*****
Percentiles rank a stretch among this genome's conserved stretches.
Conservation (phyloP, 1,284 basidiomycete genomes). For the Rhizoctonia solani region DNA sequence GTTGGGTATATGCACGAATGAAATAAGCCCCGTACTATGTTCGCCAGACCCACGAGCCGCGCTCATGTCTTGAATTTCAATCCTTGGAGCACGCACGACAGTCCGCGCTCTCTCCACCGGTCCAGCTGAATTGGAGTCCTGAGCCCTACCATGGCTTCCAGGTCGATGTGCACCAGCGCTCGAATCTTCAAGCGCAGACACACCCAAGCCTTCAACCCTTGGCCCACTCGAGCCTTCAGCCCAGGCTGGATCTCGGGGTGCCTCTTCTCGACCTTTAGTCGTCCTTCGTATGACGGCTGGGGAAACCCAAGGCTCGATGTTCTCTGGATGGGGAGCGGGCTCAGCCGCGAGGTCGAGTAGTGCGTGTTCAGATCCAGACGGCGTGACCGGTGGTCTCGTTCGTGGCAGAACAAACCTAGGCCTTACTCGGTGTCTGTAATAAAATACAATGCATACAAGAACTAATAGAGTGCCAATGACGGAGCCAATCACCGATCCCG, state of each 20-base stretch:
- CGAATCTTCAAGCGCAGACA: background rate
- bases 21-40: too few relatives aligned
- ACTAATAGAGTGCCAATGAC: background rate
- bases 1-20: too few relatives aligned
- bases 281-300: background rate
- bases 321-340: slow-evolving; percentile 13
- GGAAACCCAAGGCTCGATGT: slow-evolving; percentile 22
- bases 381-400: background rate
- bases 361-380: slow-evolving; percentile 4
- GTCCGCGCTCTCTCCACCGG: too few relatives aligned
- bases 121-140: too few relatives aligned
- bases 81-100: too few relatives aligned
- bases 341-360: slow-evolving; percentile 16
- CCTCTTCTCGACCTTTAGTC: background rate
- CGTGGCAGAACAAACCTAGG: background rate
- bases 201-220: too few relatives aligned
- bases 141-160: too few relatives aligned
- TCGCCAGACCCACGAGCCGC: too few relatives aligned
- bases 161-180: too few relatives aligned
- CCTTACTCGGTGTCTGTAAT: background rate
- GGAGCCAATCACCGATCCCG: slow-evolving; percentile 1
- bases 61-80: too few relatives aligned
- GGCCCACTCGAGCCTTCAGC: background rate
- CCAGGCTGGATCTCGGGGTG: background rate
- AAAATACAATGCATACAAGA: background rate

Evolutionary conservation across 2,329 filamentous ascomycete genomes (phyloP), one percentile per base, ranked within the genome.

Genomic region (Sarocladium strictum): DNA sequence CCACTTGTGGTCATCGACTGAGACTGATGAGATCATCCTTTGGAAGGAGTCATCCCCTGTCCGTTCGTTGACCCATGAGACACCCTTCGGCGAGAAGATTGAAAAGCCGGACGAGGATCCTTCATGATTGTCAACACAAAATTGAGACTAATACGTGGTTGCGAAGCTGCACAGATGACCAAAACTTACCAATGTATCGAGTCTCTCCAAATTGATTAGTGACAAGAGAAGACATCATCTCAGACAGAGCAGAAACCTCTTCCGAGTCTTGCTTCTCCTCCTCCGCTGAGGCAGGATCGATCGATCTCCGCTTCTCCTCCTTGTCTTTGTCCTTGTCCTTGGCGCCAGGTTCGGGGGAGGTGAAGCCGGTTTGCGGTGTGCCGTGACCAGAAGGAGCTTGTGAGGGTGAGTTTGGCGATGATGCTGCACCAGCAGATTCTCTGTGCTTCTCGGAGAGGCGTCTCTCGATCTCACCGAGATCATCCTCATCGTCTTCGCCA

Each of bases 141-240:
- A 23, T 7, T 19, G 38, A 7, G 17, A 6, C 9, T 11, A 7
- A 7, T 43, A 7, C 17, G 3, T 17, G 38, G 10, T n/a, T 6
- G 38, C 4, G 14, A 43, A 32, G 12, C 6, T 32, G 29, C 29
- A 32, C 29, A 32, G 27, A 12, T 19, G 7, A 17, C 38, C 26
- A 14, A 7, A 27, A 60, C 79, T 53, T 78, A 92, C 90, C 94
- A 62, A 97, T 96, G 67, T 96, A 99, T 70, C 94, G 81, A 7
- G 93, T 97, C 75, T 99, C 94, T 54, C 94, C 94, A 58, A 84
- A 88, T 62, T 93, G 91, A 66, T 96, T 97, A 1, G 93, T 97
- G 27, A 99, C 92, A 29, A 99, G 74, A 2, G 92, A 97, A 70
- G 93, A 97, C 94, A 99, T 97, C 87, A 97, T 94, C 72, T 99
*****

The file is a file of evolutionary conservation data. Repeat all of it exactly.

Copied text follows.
Percentiles rank a stretch among this genome's conserved stretches.
Conservation (phyloP, 1,284 basidiomycete genomes). For the Rhizoctonia solani region DNA sequence GTTGGGTATATGCACGAATGAAATAAGCCCCGTACTATGTTCGCCAGACCCACGAGCCGCGCTCATGTCTTGAATTTCAATCCTTGGAGCACGCACGACAGTCCGCGCTCTCTCCACCGGTCCAGCTGAATTGGAGTCCTGAGCCCTACCATGGCTTCCAGGTCGATGTGCACCAGCGCTCGAATCTTCAAGCGCAGACACACCCAAGCCTTCAACCCTTGGCCCACTCGAGCCTTCAGCCCAGGCTGGATCTCGGGGTGCCTCTTCTCGACCTTTAGTCGTCCTTCGTATGACGGCTGGGGAAACCCAAGGCTCGATGTTCTCTGGATGGGGAGCGGGCTCAGCCGCGAGGTCGAGTAGTGCGTGTTCAGATCCAGACGGCGTGACCGGTGGTCTCGTTCGTGGCAGAACAAACCTAGGCCTTACTCGGTGTCTGTAATAAAATACAATGCATACAAGAACTAATAGAGTGCCAATGACGGAGCCAATCACCGATCCCG, state of each 20-base stretch:
- CGAATCTTCAAGCGCAGACA: background rate
- bases 21-40: too few relatives aligned
- ACTAATAGAGTGCCAATGAC: background rate
- bases 1-20: too few relatives aligned
- bases 281-300: background rate
- bases 321-340: slow-evolving; percentile 13
- GGAAACCCAAGGCTCGATGT: slow-evolving; percentile 22
- bases 381-400: background rate
- bases 361-380: slow-evolving; percentile 4
- GTCCGCGCTCTCTCCACCGG: too few relatives aligned
- bases 121-140: too few relatives aligned
- bases 81-100: too few relatives aligned
- bases 341-360: slow-evolving; percentile 16
- CCTCTTCTCGACCTTTAGTC: background rate
- CGTGGCAGAACAAACCTAGG: background rate
- bases 201-220: too few relatives aligned
- bases 141-160: too few relatives aligned
- TCGCCAGACCCACGAGCCGC: too few relatives aligned
- bases 161-180: too few relatives aligned
- CCTTACTCGGTGTCTGTAAT: background rate
- GGAGCCAATCACCGATCCCG: slow-evolving; percentile 1
- bases 61-80: too few relatives aligned
- GGCCCACTCGAGCCTTCAGC: background rate
- CCAGGCTGGATCTCGGGGTG: background rate
- AAAATACAATGCATACAAGA: background rate

Evolutionary conservation across 2,329 filamentous ascomycete genomes (phyloP), one percentile per base, ranked within the genome.

Genomic region (Sarocladium strictum): DNA sequence CCACTTGTGGTCATCGACTGAGACTGATGAGATCATCCTTTGGAAGGAGTCATCCCCTGTCCGTTCGTTGACCCATGAGACACCCTTCGGCGAGAAGATTGAAAAGCCGGACGAGGATCCTTCATGATTGTCAACACAAAATTGAGACTAATACGTGGTTGCGAAGCTGCACAGATGACCAAAACTTACCAATGTATCGAGTCTCTCCAAATTGATTAGTGACAAGAGAAGACATCATCTCAGACAGAGCAGAAACCTCTTCCGAGTCTTGCTTCTCCTCCTCCGCTGAGGCAGGATCGATCGATCTCCGCTTCTCCTCCTTGTCTTTGTCCTTGTCCTTGGCGCCAGGTTCGGGGGAGGTGAAGCCGGTTTGCGGTGTGCCGTGACCAGAAGGAGCTTGTGAGGGTGAGTTTGGCGATGATGCTGCACCAGCAGATTCTCTGTGCTTCTCGGAGAGGCGTCTCTCGATCTCACCGAGATCATCCTCATCGTCTTCGCCA

Each of bases 141-240:
- A 23, T 7, T 19, G 38, A 7, G 17, A 6, C 9, T 11, A 7
- A 7, T 43, A 7, C 17, G 3, T 17, G 38, G 10, T n/a, T 6
- G 38, C 4, G 14, A 43, A 32, G 12, C 6, T 32, G 29, C 29
- A 32, C 29, A 32, G 27, A 12, T 19, G 7, A 17, C 38, C 26
- A 14, A 7, A 27, A 60, C 79, T 53, T 78, A 92, C 90, C 94
- A 62, A 97, T 96, G 67, T 96, A 99, T 70, C 94, G 81, A 7
- G 93, T 97, C 75, T 99, C 94, T 54, C 94, C 94, A 58, A 84
- A 88, T 62, T 93, G 91, A 66, T 96, T 97, A 1, G 93, T 97
- G 27, A 99, C 92, A 29, A 99, G 74, A 2, G 92, A 97, A 70
- G 93, A 97, C 94, A 99, T 97, C 87, A 97, T 94, C 72, T 99